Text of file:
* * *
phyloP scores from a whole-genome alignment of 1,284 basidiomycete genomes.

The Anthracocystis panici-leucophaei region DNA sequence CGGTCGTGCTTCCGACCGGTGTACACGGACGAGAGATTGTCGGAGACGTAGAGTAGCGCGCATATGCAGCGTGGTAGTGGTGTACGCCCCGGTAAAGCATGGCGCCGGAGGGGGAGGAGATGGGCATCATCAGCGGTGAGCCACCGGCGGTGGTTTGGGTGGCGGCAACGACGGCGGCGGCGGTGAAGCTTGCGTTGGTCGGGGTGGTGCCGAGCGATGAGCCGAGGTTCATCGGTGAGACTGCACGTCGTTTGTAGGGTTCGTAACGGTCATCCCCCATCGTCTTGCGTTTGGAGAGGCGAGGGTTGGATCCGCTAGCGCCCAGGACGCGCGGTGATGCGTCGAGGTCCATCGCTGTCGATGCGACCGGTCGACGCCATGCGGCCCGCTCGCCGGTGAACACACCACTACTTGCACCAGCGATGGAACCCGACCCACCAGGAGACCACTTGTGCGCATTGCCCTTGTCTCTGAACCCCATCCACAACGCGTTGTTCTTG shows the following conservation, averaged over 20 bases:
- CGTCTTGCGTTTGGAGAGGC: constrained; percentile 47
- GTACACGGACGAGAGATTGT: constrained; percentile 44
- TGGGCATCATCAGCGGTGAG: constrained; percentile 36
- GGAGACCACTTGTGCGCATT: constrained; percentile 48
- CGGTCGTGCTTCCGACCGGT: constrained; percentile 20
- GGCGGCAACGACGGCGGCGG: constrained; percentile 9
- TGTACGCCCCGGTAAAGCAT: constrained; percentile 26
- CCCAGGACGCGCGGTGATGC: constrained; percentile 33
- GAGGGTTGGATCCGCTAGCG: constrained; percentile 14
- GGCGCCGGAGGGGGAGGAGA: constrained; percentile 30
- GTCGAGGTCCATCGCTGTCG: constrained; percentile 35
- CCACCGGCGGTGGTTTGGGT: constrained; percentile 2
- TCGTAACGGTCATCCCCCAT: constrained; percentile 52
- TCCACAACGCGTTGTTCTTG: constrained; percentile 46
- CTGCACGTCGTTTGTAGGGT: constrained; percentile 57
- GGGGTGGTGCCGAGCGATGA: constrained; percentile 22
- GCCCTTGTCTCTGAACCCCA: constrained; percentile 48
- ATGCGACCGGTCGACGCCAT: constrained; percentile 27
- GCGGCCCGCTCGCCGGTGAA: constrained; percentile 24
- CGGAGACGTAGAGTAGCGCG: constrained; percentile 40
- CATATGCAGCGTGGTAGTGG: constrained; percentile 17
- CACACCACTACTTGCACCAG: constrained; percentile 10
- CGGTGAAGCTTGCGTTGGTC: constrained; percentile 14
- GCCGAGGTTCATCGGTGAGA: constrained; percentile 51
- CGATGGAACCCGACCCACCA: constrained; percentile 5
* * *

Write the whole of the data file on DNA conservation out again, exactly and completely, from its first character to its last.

phyloP scores from a whole-genome alignment of 1,284 basidiomycete genomes.

The Anthracocystis panici-leucophaei region DNA sequence CGGTCGTGCTTCCGACCGGTGTACACGGACGAGAGATTGTCGGAGACGTAGAGTAGCGCGCATATGCAGCGTGGTAGTGGTGTACGCCCCGGTAAAGCATGGCGCCGGAGGGGGAGGAGATGGGCATCATCAGCGGTGAGCCACCGGCGGTGGTTTGGGTGGCGGCAACGACGGCGGCGGCGGTGAAGCTTGCGTTGGTCGGGGTGGTGCCGAGCGATGAGCCGAGGTTCATCGGTGAGACTGCACGTCGTTTGTAGGGTTCGTAACGGTCATCCCCCATCGTCTTGCGTTTGGAGAGGCGAGGGTTGGATCCGCTAGCGCCCAGGACGCGCGGTGATGCGTCGAGGTCCATCGCTGTCGATGCGACCGGTCGACGCCATGCGGCCCGCTCGCCGGTGAACACACCACTACTTGCACCAGCGATGGAACCCGACCCACCAGGAGACCACTTGTGCGCATTGCCCTTGTCTCTGAACCCCATCCACAACGCGTTGTTCTTG shows the following conservation, averaged over 20 bases:
- CGTCTTGCGTTTGGAGAGGC: constrained; percentile 47
- GTACACGGACGAGAGATTGT: constrained; percentile 44
- TGGGCATCATCAGCGGTGAG: constrained; percentile 36
- GGAGACCACTTGTGCGCATT: constrained; percentile 48
- CGGTCGTGCTTCCGACCGGT: constrained; percentile 20
- GGCGGCAACGACGGCGGCGG: constrained; percentile 9
- TGTACGCCCCGGTAAAGCAT: constrained; percentile 26
- CCCAGGACGCGCGGTGATGC: constrained; percentile 33
- GAGGGTTGGATCCGCTAGCG: constrained; percentile 14
- GGCGCCGGAGGGGGAGGAGA: constrained; percentile 30
- GTCGAGGTCCATCGCTGTCG: constrained; percentile 35
- CCACCGGCGGTGGTTTGGGT: constrained; percentile 2
- TCGTAACGGTCATCCCCCAT: constrained; percentile 52
- TCCACAACGCGTTGTTCTTG: constrained; percentile 46
- CTGCACGTCGTTTGTAGGGT: constrained; percentile 57
- GGGGTGGTGCCGAGCGATGA: constrained; percentile 22
- GCCCTTGTCTCTGAACCCCA: constrained; percentile 48
- ATGCGACCGGTCGACGCCAT: constrained; percentile 27
- GCGGCCCGCTCGCCGGTGAA: constrained; percentile 24
- CGGAGACGTAGAGTAGCGCG: constrained; percentile 40
- CATATGCAGCGTGGTAGTGG: constrained; percentile 17
- CACACCACTACTTGCACCAG: constrained; percentile 10
- CGGTGAAGCTTGCGTTGGTC: constrained; percentile 14
- GCCGAGGTTCATCGGTGAGA: constrained; percentile 51
- CGATGGAACCCGACCCACCA: constrained; percentile 5